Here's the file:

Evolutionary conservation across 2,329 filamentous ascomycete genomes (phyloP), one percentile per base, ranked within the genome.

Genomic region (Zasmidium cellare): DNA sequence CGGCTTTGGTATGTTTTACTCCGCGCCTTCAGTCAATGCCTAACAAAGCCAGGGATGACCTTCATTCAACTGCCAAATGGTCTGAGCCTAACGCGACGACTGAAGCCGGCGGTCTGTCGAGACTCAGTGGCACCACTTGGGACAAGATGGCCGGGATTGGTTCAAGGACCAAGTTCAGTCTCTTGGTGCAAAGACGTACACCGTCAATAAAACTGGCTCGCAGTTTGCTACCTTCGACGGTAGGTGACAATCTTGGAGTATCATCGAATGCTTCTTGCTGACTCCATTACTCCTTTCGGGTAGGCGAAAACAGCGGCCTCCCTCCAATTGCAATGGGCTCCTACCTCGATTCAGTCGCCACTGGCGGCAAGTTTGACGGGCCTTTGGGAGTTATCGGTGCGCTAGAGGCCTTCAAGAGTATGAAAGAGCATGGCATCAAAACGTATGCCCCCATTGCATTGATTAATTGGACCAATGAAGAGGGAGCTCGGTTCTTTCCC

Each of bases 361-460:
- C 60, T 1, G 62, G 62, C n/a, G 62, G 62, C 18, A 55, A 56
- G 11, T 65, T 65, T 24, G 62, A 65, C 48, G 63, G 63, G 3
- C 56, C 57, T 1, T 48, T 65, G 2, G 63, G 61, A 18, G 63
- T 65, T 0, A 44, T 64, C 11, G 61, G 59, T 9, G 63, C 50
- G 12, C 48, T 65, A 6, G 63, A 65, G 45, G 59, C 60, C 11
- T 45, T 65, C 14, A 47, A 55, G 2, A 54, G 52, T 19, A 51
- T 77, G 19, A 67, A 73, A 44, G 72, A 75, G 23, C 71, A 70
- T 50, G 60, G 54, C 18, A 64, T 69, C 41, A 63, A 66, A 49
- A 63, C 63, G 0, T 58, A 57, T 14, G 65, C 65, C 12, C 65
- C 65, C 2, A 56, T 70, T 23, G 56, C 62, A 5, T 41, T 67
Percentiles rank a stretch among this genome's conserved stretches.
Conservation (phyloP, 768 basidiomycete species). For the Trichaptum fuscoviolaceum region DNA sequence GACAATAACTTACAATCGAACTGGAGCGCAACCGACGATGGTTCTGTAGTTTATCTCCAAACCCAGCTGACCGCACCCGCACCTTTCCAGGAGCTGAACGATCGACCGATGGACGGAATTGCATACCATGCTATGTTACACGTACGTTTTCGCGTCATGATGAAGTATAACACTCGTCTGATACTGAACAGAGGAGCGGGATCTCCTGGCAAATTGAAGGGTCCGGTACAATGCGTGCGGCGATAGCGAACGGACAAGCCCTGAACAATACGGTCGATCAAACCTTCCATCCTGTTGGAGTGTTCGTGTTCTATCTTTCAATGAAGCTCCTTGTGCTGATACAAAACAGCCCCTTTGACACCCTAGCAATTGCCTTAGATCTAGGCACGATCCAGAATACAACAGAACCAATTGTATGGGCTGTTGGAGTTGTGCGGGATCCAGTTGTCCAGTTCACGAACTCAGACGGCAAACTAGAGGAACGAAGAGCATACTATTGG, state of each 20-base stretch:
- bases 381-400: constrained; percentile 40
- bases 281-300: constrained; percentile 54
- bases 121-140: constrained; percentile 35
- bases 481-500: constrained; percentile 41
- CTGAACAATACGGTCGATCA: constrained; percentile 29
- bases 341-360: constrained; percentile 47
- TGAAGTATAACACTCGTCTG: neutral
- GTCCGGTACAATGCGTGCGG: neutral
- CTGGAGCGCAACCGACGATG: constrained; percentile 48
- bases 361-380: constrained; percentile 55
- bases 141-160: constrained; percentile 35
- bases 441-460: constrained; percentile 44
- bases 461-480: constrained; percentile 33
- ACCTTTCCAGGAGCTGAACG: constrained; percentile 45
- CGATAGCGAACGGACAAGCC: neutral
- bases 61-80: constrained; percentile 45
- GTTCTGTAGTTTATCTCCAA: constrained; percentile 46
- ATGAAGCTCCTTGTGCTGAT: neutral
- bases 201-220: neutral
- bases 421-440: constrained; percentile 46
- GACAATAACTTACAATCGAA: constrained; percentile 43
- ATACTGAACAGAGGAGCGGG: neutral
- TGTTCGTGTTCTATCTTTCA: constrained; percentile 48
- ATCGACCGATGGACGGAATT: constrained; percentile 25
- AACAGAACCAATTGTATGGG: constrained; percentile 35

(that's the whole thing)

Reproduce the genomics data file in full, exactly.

Evolutionary conservation across 2,329 filamentous ascomycete genomes (phyloP), one percentile per base, ranked within the genome.

Genomic region (Zasmidium cellare): DNA sequence CGGCTTTGGTATGTTTTACTCCGCGCCTTCAGTCAATGCCTAACAAAGCCAGGGATGACCTTCATTCAACTGCCAAATGGTCTGAGCCTAACGCGACGACTGAAGCCGGCGGTCTGTCGAGACTCAGTGGCACCACTTGGGACAAGATGGCCGGGATTGGTTCAAGGACCAAGTTCAGTCTCTTGGTGCAAAGACGTACACCGTCAATAAAACTGGCTCGCAGTTTGCTACCTTCGACGGTAGGTGACAATCTTGGAGTATCATCGAATGCTTCTTGCTGACTCCATTACTCCTTTCGGGTAGGCGAAAACAGCGGCCTCCCTCCAATTGCAATGGGCTCCTACCTCGATTCAGTCGCCACTGGCGGCAAGTTTGACGGGCCTTTGGGAGTTATCGGTGCGCTAGAGGCCTTCAAGAGTATGAAAGAGCATGGCATCAAAACGTATGCCCCCATTGCATTGATTAATTGGACCAATGAAGAGGGAGCTCGGTTCTTTCCC

Each of bases 361-460:
- C 60, T 1, G 62, G 62, C n/a, G 62, G 62, C 18, A 55, A 56
- G 11, T 65, T 65, T 24, G 62, A 65, C 48, G 63, G 63, G 3
- C 56, C 57, T 1, T 48, T 65, G 2, G 63, G 61, A 18, G 63
- T 65, T 0, A 44, T 64, C 11, G 61, G 59, T 9, G 63, C 50
- G 12, C 48, T 65, A 6, G 63, A 65, G 45, G 59, C 60, C 11
- T 45, T 65, C 14, A 47, A 55, G 2, A 54, G 52, T 19, A 51
- T 77, G 19, A 67, A 73, A 44, G 72, A 75, G 23, C 71, A 70
- T 50, G 60, G 54, C 18, A 64, T 69, C 41, A 63, A 66, A 49
- A 63, C 63, G 0, T 58, A 57, T 14, G 65, C 65, C 12, C 65
- C 65, C 2, A 56, T 70, T 23, G 56, C 62, A 5, T 41, T 67
Percentiles rank a stretch among this genome's conserved stretches.
Conservation (phyloP, 768 basidiomycete species). For the Trichaptum fuscoviolaceum region DNA sequence GACAATAACTTACAATCGAACTGGAGCGCAACCGACGATGGTTCTGTAGTTTATCTCCAAACCCAGCTGACCGCACCCGCACCTTTCCAGGAGCTGAACGATCGACCGATGGACGGAATTGCATACCATGCTATGTTACACGTACGTTTTCGCGTCATGATGAAGTATAACACTCGTCTGATACTGAACAGAGGAGCGGGATCTCCTGGCAAATTGAAGGGTCCGGTACAATGCGTGCGGCGATAGCGAACGGACAAGCCCTGAACAATACGGTCGATCAAACCTTCCATCCTGTTGGAGTGTTCGTGTTCTATCTTTCAATGAAGCTCCTTGTGCTGATACAAAACAGCCCCTTTGACACCCTAGCAATTGCCTTAGATCTAGGCACGATCCAGAATACAACAGAACCAATTGTATGGGCTGTTGGAGTTGTGCGGGATCCAGTTGTCCAGTTCACGAACTCAGACGGCAAACTAGAGGAACGAAGAGCATACTATTGG, state of each 20-base stretch:
- bases 381-400: constrained; percentile 40
- bases 281-300: constrained; percentile 54
- bases 121-140: constrained; percentile 35
- bases 481-500: constrained; percentile 41
- CTGAACAATACGGTCGATCA: constrained; percentile 29
- bases 341-360: constrained; percentile 47
- TGAAGTATAACACTCGTCTG: neutral
- GTCCGGTACAATGCGTGCGG: neutral
- CTGGAGCGCAACCGACGATG: constrained; percentile 48
- bases 361-380: constrained; percentile 55
- bases 141-160: constrained; percentile 35
- bases 441-460: constrained; percentile 44
- bases 461-480: constrained; percentile 33
- ACCTTTCCAGGAGCTGAACG: constrained; percentile 45
- CGATAGCGAACGGACAAGCC: neutral
- bases 61-80: constrained; percentile 45
- GTTCTGTAGTTTATCTCCAA: constrained; percentile 46
- ATGAAGCTCCTTGTGCTGAT: neutral
- bases 201-220: neutral
- bases 421-440: constrained; percentile 46
- GACAATAACTTACAATCGAA: constrained; percentile 43
- ATACTGAACAGAGGAGCGGG: neutral
- TGTTCGTGTTCTATCTTTCA: constrained; percentile 48
- ATCGACCGATGGACGGAATT: constrained; percentile 25
- AACAGAACCAATTGTATGGG: constrained; percentile 35